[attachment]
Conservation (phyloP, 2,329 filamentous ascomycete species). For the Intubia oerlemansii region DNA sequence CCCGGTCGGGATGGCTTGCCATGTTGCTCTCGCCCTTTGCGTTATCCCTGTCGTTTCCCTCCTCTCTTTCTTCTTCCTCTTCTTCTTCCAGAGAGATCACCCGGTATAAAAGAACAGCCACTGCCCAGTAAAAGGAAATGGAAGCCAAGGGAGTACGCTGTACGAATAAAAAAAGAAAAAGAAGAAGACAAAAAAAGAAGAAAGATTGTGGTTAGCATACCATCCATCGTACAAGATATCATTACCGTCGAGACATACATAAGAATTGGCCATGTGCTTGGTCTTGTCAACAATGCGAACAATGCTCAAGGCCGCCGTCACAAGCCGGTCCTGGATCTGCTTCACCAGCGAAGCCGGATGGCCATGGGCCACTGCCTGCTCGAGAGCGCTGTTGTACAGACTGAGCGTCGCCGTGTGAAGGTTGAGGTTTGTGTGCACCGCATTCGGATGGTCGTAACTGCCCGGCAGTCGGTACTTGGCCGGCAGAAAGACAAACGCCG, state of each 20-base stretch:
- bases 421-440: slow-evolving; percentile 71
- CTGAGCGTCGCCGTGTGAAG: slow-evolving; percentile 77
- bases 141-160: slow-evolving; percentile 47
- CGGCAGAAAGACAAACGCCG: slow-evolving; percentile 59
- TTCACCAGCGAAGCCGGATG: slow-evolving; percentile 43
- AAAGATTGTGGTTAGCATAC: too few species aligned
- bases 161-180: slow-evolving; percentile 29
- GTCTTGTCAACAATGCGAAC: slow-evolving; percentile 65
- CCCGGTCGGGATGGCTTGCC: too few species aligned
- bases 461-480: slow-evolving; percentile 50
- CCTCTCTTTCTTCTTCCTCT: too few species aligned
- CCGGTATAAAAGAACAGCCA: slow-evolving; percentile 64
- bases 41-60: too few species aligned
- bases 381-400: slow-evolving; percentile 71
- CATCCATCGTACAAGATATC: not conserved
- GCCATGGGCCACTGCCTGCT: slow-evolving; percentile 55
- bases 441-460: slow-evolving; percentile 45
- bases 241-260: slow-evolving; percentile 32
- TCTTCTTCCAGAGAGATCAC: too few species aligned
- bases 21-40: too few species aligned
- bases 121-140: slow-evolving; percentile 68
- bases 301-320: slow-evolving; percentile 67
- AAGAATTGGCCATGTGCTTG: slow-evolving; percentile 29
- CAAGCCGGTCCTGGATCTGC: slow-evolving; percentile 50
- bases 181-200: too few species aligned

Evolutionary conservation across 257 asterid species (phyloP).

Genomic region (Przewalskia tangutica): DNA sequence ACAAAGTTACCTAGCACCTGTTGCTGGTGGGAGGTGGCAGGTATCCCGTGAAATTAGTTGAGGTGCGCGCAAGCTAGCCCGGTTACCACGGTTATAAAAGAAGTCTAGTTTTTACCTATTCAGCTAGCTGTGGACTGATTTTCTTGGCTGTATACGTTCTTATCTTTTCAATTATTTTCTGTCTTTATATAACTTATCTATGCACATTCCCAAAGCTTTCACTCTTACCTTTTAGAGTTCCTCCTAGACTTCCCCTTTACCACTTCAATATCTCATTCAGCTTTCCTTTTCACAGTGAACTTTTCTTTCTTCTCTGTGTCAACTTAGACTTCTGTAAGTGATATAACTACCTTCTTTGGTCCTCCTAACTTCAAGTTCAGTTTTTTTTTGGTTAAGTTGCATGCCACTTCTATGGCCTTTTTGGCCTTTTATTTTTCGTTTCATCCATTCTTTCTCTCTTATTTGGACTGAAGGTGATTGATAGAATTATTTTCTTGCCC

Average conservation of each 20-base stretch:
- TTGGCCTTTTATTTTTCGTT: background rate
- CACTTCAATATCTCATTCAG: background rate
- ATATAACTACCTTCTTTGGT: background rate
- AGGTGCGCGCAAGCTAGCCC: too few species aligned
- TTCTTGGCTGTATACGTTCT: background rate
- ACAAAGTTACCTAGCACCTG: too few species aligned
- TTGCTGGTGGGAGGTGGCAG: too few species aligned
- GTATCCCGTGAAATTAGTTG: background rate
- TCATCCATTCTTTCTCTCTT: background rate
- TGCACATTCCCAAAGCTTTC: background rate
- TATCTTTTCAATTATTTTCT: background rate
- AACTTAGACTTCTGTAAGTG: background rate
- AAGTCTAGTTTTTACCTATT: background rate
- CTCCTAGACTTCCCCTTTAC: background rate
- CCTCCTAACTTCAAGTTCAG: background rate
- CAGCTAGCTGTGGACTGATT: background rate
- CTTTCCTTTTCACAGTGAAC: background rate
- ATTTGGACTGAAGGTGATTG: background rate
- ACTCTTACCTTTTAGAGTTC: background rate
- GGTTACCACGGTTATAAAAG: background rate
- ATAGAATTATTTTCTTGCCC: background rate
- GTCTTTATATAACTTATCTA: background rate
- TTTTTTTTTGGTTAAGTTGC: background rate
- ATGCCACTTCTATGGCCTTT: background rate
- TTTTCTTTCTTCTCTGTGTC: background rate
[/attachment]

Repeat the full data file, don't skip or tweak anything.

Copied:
Conservation (phyloP, 2,329 filamentous ascomycete species). For the Intubia oerlemansii region DNA sequence CCCGGTCGGGATGGCTTGCCATGTTGCTCTCGCCCTTTGCGTTATCCCTGTCGTTTCCCTCCTCTCTTTCTTCTTCCTCTTCTTCTTCCAGAGAGATCACCCGGTATAAAAGAACAGCCACTGCCCAGTAAAAGGAAATGGAAGCCAAGGGAGTACGCTGTACGAATAAAAAAAGAAAAAGAAGAAGACAAAAAAAGAAGAAAGATTGTGGTTAGCATACCATCCATCGTACAAGATATCATTACCGTCGAGACATACATAAGAATTGGCCATGTGCTTGGTCTTGTCAACAATGCGAACAATGCTCAAGGCCGCCGTCACAAGCCGGTCCTGGATCTGCTTCACCAGCGAAGCCGGATGGCCATGGGCCACTGCCTGCTCGAGAGCGCTGTTGTACAGACTGAGCGTCGCCGTGTGAAGGTTGAGGTTTGTGTGCACCGCATTCGGATGGTCGTAACTGCCCGGCAGTCGGTACTTGGCCGGCAGAAAGACAAACGCCG, state of each 20-base stretch:
- bases 421-440: slow-evolving; percentile 71
- CTGAGCGTCGCCGTGTGAAG: slow-evolving; percentile 77
- bases 141-160: slow-evolving; percentile 47
- CGGCAGAAAGACAAACGCCG: slow-evolving; percentile 59
- TTCACCAGCGAAGCCGGATG: slow-evolving; percentile 43
- AAAGATTGTGGTTAGCATAC: too few species aligned
- bases 161-180: slow-evolving; percentile 29
- GTCTTGTCAACAATGCGAAC: slow-evolving; percentile 65
- CCCGGTCGGGATGGCTTGCC: too few species aligned
- bases 461-480: slow-evolving; percentile 50
- CCTCTCTTTCTTCTTCCTCT: too few species aligned
- CCGGTATAAAAGAACAGCCA: slow-evolving; percentile 64
- bases 41-60: too few species aligned
- bases 381-400: slow-evolving; percentile 71
- CATCCATCGTACAAGATATC: not conserved
- GCCATGGGCCACTGCCTGCT: slow-evolving; percentile 55
- bases 441-460: slow-evolving; percentile 45
- bases 241-260: slow-evolving; percentile 32
- TCTTCTTCCAGAGAGATCAC: too few species aligned
- bases 21-40: too few species aligned
- bases 121-140: slow-evolving; percentile 68
- bases 301-320: slow-evolving; percentile 67
- AAGAATTGGCCATGTGCTTG: slow-evolving; percentile 29
- CAAGCCGGTCCTGGATCTGC: slow-evolving; percentile 50
- bases 181-200: too few species aligned

Evolutionary conservation across 257 asterid species (phyloP).

Genomic region (Przewalskia tangutica): DNA sequence ACAAAGTTACCTAGCACCTGTTGCTGGTGGGAGGTGGCAGGTATCCCGTGAAATTAGTTGAGGTGCGCGCAAGCTAGCCCGGTTACCACGGTTATAAAAGAAGTCTAGTTTTTACCTATTCAGCTAGCTGTGGACTGATTTTCTTGGCTGTATACGTTCTTATCTTTTCAATTATTTTCTGTCTTTATATAACTTATCTATGCACATTCCCAAAGCTTTCACTCTTACCTTTTAGAGTTCCTCCTAGACTTCCCCTTTACCACTTCAATATCTCATTCAGCTTTCCTTTTCACAGTGAACTTTTCTTTCTTCTCTGTGTCAACTTAGACTTCTGTAAGTGATATAACTACCTTCTTTGGTCCTCCTAACTTCAAGTTCAGTTTTTTTTTGGTTAAGTTGCATGCCACTTCTATGGCCTTTTTGGCCTTTTATTTTTCGTTTCATCCATTCTTTCTCTCTTATTTGGACTGAAGGTGATTGATAGAATTATTTTCTTGCCC

Average conservation of each 20-base stretch:
- TTGGCCTTTTATTTTTCGTT: background rate
- CACTTCAATATCTCATTCAG: background rate
- ATATAACTACCTTCTTTGGT: background rate
- AGGTGCGCGCAAGCTAGCCC: too few species aligned
- TTCTTGGCTGTATACGTTCT: background rate
- ACAAAGTTACCTAGCACCTG: too few species aligned
- TTGCTGGTGGGAGGTGGCAG: too few species aligned
- GTATCCCGTGAAATTAGTTG: background rate
- TCATCCATTCTTTCTCTCTT: background rate
- TGCACATTCCCAAAGCTTTC: background rate
- TATCTTTTCAATTATTTTCT: background rate
- AACTTAGACTTCTGTAAGTG: background rate
- AAGTCTAGTTTTTACCTATT: background rate
- CTCCTAGACTTCCCCTTTAC: background rate
- CCTCCTAACTTCAAGTTCAG: background rate
- CAGCTAGCTGTGGACTGATT: background rate
- CTTTCCTTTTCACAGTGAAC: background rate
- ATTTGGACTGAAGGTGATTG: background rate
- ACTCTTACCTTTTAGAGTTC: background rate
- GGTTACCACGGTTATAAAAG: background rate
- ATAGAATTATTTTCTTGCCC: background rate
- GTCTTTATATAACTTATCTA: background rate
- TTTTTTTTTGGTTAAGTTGC: background rate
- ATGCCACTTCTATGGCCTTT: background rate
- TTTTCTTTCTTCTCTGTGTC: background rate